Performing a tight, thirty minute set, the band touched on several tracks from their March release Strange Land, the highlight of which was “Marathon Runner.” Saturday, the band’s low-fi rock possessed a swagger live that truly beat the recorded version.
Red Hot Chili Peppers – What a unique career arc for this band. They’re currently in the midst of a remarkable second act creatively. Since the Californication album was released in 1999, the band has put out a series of albums showcasing an increasingly strong songwriting style that focuses on serious lyrical content, an obvious departure from some of their work in the late eighties and early nineties.
It’s also been interesting to watch Anthony Kiedis develop as a vocalist over that time across songs built more on harmony and less on rap. They’ve weathered personnel changes and found themselves entering the Rock and Roll Hall of Fame, something that once seemed unthinkable. Having been influenced by a variety of artists and genres, they’re now the band influencing everyone else through their unique fusion of rock, pop, funk, rap and even soul.
I had a conversation on Friday in the media area with a Chicago radio veteran about Wilco. We both agreed that the band is currently something to behold in the live setting, perhaps the finest live band in America. I wondered aloud, curious who else was even in the running. And the answer from my friend surprised me: the Red Hot Chili Peppers. But after chewing on that for a few days and catching the band live again last night, I couldn’t agree more.
I’ve seen the Chili Peppers twice so I wasn’t expecting to be blown away by their show at Lollapalooza. But I think what permeates their act and makes them so irresistible live is their clear love of music. And while it’s true of the whole band, Flea is the absolute embodiment of it. It’s obvious that he eats, sleeps and breathes music. If you’ve seen his Rock and Roll Hall of Fame induction speech, than you know. From what I heard upon arriving in Grant Park on Saturday, the band went out early that morning before gates opened and rolled through their set. Now they’ve been on tour for a while and certainly don’t need to do that. But it’s that type of dedication that shows just how much they clearly enjoy what they do. They need to play. And that’s refreshing.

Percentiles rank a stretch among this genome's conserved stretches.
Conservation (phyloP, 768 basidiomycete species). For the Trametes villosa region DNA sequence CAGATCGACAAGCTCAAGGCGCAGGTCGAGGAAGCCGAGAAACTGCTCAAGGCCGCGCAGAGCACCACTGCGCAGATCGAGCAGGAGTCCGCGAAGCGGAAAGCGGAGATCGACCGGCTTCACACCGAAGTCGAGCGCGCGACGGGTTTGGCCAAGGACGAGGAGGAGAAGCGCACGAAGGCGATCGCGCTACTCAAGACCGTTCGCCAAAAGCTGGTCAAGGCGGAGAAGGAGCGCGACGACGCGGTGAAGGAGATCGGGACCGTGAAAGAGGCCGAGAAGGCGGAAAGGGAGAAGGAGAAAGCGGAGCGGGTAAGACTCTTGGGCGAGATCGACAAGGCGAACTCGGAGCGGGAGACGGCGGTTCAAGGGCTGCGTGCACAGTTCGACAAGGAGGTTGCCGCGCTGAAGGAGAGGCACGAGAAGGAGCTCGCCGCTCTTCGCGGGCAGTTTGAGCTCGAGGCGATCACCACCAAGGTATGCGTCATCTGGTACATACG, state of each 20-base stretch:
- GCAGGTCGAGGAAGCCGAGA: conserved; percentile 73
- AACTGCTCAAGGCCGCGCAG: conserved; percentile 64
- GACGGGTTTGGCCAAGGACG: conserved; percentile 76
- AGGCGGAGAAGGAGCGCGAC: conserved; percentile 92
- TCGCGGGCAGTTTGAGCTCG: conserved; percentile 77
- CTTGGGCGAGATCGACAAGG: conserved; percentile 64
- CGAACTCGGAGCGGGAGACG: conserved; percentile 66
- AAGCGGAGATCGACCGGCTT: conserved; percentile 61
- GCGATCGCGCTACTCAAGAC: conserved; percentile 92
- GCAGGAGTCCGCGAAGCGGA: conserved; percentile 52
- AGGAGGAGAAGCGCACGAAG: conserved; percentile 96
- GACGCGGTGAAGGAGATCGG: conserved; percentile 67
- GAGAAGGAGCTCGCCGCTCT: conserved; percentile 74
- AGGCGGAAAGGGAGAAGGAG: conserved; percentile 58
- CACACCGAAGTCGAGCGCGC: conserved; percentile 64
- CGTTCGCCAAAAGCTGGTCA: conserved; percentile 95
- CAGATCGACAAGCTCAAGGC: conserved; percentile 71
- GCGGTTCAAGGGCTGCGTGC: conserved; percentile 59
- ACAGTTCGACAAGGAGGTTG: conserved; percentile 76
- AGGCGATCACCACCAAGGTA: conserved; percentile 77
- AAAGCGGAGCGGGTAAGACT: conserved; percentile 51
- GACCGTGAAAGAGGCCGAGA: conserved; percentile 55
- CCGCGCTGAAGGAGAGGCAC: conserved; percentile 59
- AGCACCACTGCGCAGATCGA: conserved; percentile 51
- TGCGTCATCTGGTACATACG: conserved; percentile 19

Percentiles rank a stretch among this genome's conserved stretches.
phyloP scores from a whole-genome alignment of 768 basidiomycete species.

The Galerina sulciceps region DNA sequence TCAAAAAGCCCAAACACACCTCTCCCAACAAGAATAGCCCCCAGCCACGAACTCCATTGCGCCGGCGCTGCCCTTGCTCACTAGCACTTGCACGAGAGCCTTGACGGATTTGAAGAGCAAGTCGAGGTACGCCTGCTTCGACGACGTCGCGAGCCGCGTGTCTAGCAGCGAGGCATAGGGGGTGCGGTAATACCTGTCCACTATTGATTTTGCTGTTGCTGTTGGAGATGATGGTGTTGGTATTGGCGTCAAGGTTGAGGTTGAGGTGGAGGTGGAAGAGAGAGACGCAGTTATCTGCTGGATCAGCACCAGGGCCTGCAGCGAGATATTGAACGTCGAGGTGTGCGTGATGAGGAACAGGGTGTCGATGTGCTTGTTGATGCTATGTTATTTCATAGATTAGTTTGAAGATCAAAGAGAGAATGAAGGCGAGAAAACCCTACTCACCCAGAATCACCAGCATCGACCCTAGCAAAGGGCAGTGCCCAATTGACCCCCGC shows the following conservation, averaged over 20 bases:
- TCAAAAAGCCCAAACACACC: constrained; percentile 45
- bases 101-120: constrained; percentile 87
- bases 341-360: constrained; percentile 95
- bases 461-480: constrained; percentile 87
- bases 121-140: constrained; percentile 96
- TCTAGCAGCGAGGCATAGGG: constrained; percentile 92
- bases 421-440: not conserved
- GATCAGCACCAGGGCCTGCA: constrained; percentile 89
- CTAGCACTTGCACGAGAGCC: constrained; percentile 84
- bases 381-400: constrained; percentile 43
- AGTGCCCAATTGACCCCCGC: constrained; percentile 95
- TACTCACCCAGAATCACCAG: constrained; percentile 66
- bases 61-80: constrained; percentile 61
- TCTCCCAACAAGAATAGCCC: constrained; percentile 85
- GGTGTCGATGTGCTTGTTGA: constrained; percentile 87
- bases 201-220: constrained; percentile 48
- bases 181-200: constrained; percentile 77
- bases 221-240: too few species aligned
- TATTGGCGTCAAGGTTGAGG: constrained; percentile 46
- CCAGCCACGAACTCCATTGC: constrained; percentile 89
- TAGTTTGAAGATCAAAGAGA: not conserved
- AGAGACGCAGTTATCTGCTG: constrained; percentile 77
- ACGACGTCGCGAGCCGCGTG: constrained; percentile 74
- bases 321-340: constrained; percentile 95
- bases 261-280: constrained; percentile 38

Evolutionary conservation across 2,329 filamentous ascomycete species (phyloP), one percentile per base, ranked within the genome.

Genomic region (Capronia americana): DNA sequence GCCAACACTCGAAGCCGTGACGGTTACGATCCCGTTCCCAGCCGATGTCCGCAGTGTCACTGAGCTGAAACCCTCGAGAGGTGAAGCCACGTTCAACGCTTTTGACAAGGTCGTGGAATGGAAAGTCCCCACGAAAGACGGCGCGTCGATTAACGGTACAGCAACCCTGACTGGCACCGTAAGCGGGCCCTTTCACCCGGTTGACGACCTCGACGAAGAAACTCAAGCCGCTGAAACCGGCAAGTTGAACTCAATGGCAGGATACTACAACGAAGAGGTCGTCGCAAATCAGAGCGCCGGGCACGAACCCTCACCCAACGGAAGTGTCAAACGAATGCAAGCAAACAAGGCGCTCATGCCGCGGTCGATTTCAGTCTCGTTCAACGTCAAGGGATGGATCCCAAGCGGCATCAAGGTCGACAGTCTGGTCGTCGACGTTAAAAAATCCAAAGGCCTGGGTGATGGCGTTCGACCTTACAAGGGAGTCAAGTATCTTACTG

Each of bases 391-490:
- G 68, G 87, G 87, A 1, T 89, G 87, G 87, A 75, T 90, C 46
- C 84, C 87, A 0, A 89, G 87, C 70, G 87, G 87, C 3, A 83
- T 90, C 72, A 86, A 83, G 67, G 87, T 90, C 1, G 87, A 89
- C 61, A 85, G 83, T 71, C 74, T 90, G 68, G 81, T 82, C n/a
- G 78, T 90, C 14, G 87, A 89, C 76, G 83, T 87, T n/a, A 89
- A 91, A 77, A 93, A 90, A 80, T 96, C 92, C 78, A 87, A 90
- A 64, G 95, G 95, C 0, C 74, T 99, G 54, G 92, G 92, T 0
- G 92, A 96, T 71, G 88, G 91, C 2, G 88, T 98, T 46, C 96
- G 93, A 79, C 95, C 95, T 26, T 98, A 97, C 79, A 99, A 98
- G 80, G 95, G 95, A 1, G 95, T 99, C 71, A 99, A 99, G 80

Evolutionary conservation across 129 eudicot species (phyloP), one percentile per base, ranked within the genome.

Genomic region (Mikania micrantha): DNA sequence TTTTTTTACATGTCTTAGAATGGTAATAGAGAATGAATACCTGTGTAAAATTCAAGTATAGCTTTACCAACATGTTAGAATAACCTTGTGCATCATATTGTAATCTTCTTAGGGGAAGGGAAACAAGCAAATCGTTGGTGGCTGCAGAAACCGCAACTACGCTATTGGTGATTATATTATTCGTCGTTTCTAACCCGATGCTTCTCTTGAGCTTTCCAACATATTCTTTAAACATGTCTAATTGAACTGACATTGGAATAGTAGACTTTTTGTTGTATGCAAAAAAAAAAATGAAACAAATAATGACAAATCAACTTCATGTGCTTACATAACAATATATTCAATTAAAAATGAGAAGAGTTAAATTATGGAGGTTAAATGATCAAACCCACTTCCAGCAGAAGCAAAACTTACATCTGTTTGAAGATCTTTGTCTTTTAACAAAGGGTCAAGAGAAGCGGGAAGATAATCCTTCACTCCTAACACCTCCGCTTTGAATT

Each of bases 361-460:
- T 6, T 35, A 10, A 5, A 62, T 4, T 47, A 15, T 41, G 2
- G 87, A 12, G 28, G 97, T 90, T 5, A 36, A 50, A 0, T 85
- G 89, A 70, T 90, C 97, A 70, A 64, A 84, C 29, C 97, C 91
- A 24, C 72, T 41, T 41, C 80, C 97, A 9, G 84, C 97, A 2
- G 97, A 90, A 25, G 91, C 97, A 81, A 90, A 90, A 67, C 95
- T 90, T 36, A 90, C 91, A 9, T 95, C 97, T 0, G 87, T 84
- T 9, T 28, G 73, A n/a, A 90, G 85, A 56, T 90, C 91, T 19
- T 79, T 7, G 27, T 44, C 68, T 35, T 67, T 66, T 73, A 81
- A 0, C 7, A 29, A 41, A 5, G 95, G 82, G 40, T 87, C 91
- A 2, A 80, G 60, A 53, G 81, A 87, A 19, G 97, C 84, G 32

Songs from 1991’s Blood Sugar Sex Magik came early and sounded great (“Suck My Kiss” and “Under the Bridge” specifically though the band ultimately closed with “Give It Away”).
But the highlights came in the form of the newer material. Unlike so many of their nineties alt peers, the Red Hot Chili Peppers can actually structure a live set around newer material at the expense of the old and nobody complains.
From Californication came “Around the World,” “Otherside” and “Californication.” John Frusciante was a huge part of those songs and certainly he’s missed live. But Flea played in an absolutely over the top fashion all night that more than made up for that. Listening to and watching him play is a privilege.
There’s not a lot of bands capable of what the Red Hot Chili Peppers are in the live setting. “Can’t Stop” was my favorite song of the night and it was apropos. Because watching this band (especially Flea) it’s clear that music is the priority. Not a flashy stage set. Not between song banter or humor. Just the music. And nearly thirty years since the release of their self-titled debut album in 1984, it’s clear that the Red Hot Chili Peppers can’t stop. Hopefully, they never do.
Tags: Anthony Kiedis, Chad Smith, Chief Keef, empires, Flea, JC Brooks, JC Brooks & The Uptown Sound, Jeff the Brotherhood, Lollapalooza, Purple Apple, Red Hot Chili Peppers, rock and roll hall of fame, Rolling Stone, Rolling Stone Rock Room, Yellow Ostrich